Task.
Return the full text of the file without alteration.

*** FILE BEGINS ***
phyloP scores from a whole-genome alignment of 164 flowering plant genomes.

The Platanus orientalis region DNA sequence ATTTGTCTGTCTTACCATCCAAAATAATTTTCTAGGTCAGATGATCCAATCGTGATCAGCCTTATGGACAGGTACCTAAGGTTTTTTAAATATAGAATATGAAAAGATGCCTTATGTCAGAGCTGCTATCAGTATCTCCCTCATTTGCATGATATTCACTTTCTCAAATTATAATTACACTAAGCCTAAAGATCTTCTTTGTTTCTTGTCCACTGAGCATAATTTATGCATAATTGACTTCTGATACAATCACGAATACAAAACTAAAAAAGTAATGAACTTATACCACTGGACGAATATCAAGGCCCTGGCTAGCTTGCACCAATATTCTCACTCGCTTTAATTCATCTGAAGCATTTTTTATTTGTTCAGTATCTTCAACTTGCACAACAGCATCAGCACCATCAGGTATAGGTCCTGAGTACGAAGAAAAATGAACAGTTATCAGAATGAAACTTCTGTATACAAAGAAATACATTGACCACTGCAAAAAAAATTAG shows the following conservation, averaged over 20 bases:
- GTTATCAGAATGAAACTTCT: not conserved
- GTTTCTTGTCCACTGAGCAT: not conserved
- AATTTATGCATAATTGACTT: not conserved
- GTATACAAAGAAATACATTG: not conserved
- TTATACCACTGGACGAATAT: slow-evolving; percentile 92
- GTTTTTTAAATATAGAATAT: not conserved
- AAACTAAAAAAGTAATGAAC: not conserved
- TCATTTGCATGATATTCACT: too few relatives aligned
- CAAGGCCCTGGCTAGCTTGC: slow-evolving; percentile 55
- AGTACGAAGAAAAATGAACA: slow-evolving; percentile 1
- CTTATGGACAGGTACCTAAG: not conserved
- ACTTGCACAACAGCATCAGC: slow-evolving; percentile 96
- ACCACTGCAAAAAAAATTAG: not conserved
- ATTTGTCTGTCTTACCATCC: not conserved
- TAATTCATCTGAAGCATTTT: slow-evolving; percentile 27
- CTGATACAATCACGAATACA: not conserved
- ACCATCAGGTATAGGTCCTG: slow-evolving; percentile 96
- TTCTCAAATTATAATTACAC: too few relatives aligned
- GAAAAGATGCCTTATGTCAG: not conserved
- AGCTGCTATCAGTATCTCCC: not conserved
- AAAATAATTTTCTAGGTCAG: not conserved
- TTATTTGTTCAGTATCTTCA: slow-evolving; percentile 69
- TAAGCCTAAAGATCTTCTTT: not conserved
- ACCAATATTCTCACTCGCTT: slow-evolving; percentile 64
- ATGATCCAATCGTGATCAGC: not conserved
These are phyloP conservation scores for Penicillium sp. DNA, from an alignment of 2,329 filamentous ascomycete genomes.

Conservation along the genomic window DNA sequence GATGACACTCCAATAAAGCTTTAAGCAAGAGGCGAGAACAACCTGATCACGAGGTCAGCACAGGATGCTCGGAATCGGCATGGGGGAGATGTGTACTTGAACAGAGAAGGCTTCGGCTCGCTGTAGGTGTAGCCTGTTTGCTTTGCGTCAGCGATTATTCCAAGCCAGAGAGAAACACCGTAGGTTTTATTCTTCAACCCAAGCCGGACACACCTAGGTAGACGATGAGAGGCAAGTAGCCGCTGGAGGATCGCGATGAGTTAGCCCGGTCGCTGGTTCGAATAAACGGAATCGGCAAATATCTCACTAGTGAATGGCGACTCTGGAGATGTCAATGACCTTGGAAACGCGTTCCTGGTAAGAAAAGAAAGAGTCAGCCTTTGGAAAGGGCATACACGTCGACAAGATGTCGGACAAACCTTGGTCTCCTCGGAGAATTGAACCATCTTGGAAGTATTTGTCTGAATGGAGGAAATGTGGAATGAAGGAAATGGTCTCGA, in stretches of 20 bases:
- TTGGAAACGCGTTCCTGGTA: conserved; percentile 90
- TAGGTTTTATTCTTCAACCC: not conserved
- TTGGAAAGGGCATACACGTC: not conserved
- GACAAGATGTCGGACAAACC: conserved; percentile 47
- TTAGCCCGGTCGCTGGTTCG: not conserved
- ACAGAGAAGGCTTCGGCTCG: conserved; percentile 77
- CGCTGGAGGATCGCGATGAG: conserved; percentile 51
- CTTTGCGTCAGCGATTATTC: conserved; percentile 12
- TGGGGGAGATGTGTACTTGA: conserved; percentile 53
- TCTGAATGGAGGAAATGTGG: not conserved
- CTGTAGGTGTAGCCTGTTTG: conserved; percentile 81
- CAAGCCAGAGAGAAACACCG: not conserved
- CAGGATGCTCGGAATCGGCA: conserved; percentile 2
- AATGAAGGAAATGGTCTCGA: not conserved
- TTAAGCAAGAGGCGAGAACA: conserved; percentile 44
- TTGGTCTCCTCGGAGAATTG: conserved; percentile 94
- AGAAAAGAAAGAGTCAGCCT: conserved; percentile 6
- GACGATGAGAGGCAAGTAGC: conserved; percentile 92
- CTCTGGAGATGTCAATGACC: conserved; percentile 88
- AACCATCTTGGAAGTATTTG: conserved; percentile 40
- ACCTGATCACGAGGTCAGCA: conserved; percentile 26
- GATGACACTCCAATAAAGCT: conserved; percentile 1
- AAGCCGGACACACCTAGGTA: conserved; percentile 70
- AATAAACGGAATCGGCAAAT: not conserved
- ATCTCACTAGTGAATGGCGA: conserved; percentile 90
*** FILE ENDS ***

phyloP scores from a whole-genome alignment of 164 flowering plant genomes.

The Platanus orientalis region DNA sequence ATTTGTCTGTCTTACCATCCAAAATAATTTTCTAGGTCAGATGATCCAATCGTGATCAGCCTTATGGACAGGTACCTAAGGTTTTTTAAATATAGAATATGAAAAGATGCCTTATGTCAGAGCTGCTATCAGTATCTCCCTCATTTGCATGATATTCACTTTCTCAAATTATAATTACACTAAGCCTAAAGATCTTCTTTGTTTCTTGTCCACTGAGCATAATTTATGCATAATTGACTTCTGATACAATCACGAATACAAAACTAAAAAAGTAATGAACTTATACCACTGGACGAATATCAAGGCCCTGGCTAGCTTGCACCAATATTCTCACTCGCTTTAATTCATCTGAAGCATTTTTTATTTGTTCAGTATCTTCAACTTGCACAACAGCATCAGCACCATCAGGTATAGGTCCTGAGTACGAAGAAAAATGAACAGTTATCAGAATGAAACTTCTGTATACAAAGAAATACATTGACCACTGCAAAAAAAATTAG shows the following conservation, averaged over 20 bases:
- GTTATCAGAATGAAACTTCT: not conserved
- GTTTCTTGTCCACTGAGCAT: not conserved
- AATTTATGCATAATTGACTT: not conserved
- GTATACAAAGAAATACATTG: not conserved
- TTATACCACTGGACGAATAT: slow-evolving; percentile 92
- GTTTTTTAAATATAGAATAT: not conserved
- AAACTAAAAAAGTAATGAAC: not conserved
- TCATTTGCATGATATTCACT: too few relatives aligned
- CAAGGCCCTGGCTAGCTTGC: slow-evolving; percentile 55
- AGTACGAAGAAAAATGAACA: slow-evolving; percentile 1
- CTTATGGACAGGTACCTAAG: not conserved
- ACTTGCACAACAGCATCAGC: slow-evolving; percentile 96
- ACCACTGCAAAAAAAATTAG: not conserved
- ATTTGTCTGTCTTACCATCC: not conserved
- TAATTCATCTGAAGCATTTT: slow-evolving; percentile 27
- CTGATACAATCACGAATACA: not conserved
- ACCATCAGGTATAGGTCCTG: slow-evolving; percentile 96
- TTCTCAAATTATAATTACAC: too few relatives aligned
- GAAAAGATGCCTTATGTCAG: not conserved
- AGCTGCTATCAGTATCTCCC: not conserved
- AAAATAATTTTCTAGGTCAG: not conserved
- TTATTTGTTCAGTATCTTCA: slow-evolving; percentile 69
- TAAGCCTAAAGATCTTCTTT: not conserved
- ACCAATATTCTCACTCGCTT: slow-evolving; percentile 64
- ATGATCCAATCGTGATCAGC: not conserved
These are phyloP conservation scores for Penicillium sp. DNA, from an alignment of 2,329 filamentous ascomycete genomes.

Conservation along the genomic window DNA sequence GATGACACTCCAATAAAGCTTTAAGCAAGAGGCGAGAACAACCTGATCACGAGGTCAGCACAGGATGCTCGGAATCGGCATGGGGGAGATGTGTACTTGAACAGAGAAGGCTTCGGCTCGCTGTAGGTGTAGCCTGTTTGCTTTGCGTCAGCGATTATTCCAAGCCAGAGAGAAACACCGTAGGTTTTATTCTTCAACCCAAGCCGGACACACCTAGGTAGACGATGAGAGGCAAGTAGCCGCTGGAGGATCGCGATGAGTTAGCCCGGTCGCTGGTTCGAATAAACGGAATCGGCAAATATCTCACTAGTGAATGGCGACTCTGGAGATGTCAATGACCTTGGAAACGCGTTCCTGGTAAGAAAAGAAAGAGTCAGCCTTTGGAAAGGGCATACACGTCGACAAGATGTCGGACAAACCTTGGTCTCCTCGGAGAATTGAACCATCTTGGAAGTATTTGTCTGAATGGAGGAAATGTGGAATGAAGGAAATGGTCTCGA, in stretches of 20 bases:
- TTGGAAACGCGTTCCTGGTA: conserved; percentile 90
- TAGGTTTTATTCTTCAACCC: not conserved
- TTGGAAAGGGCATACACGTC: not conserved
- GACAAGATGTCGGACAAACC: conserved; percentile 47
- TTAGCCCGGTCGCTGGTTCG: not conserved
- ACAGAGAAGGCTTCGGCTCG: conserved; percentile 77
- CGCTGGAGGATCGCGATGAG: conserved; percentile 51
- CTTTGCGTCAGCGATTATTC: conserved; percentile 12
- TGGGGGAGATGTGTACTTGA: conserved; percentile 53
- TCTGAATGGAGGAAATGTGG: not conserved
- CTGTAGGTGTAGCCTGTTTG: conserved; percentile 81
- CAAGCCAGAGAGAAACACCG: not conserved
- CAGGATGCTCGGAATCGGCA: conserved; percentile 2
- AATGAAGGAAATGGTCTCGA: not conserved
- TTAAGCAAGAGGCGAGAACA: conserved; percentile 44
- TTGGTCTCCTCGGAGAATTG: conserved; percentile 94
- AGAAAAGAAAGAGTCAGCCT: conserved; percentile 6
- GACGATGAGAGGCAAGTAGC: conserved; percentile 92
- CTCTGGAGATGTCAATGACC: conserved; percentile 88
- AACCATCTTGGAAGTATTTG: conserved; percentile 40
- ACCTGATCACGAGGTCAGCA: conserved; percentile 26
- GATGACACTCCAATAAAGCT: conserved; percentile 1
- AAGCCGGACACACCTAGGTA: conserved; percentile 70
- AATAAACGGAATCGGCAAAT: not conserved
- ATCTCACTAGTGAATGGCGA: conserved; percentile 90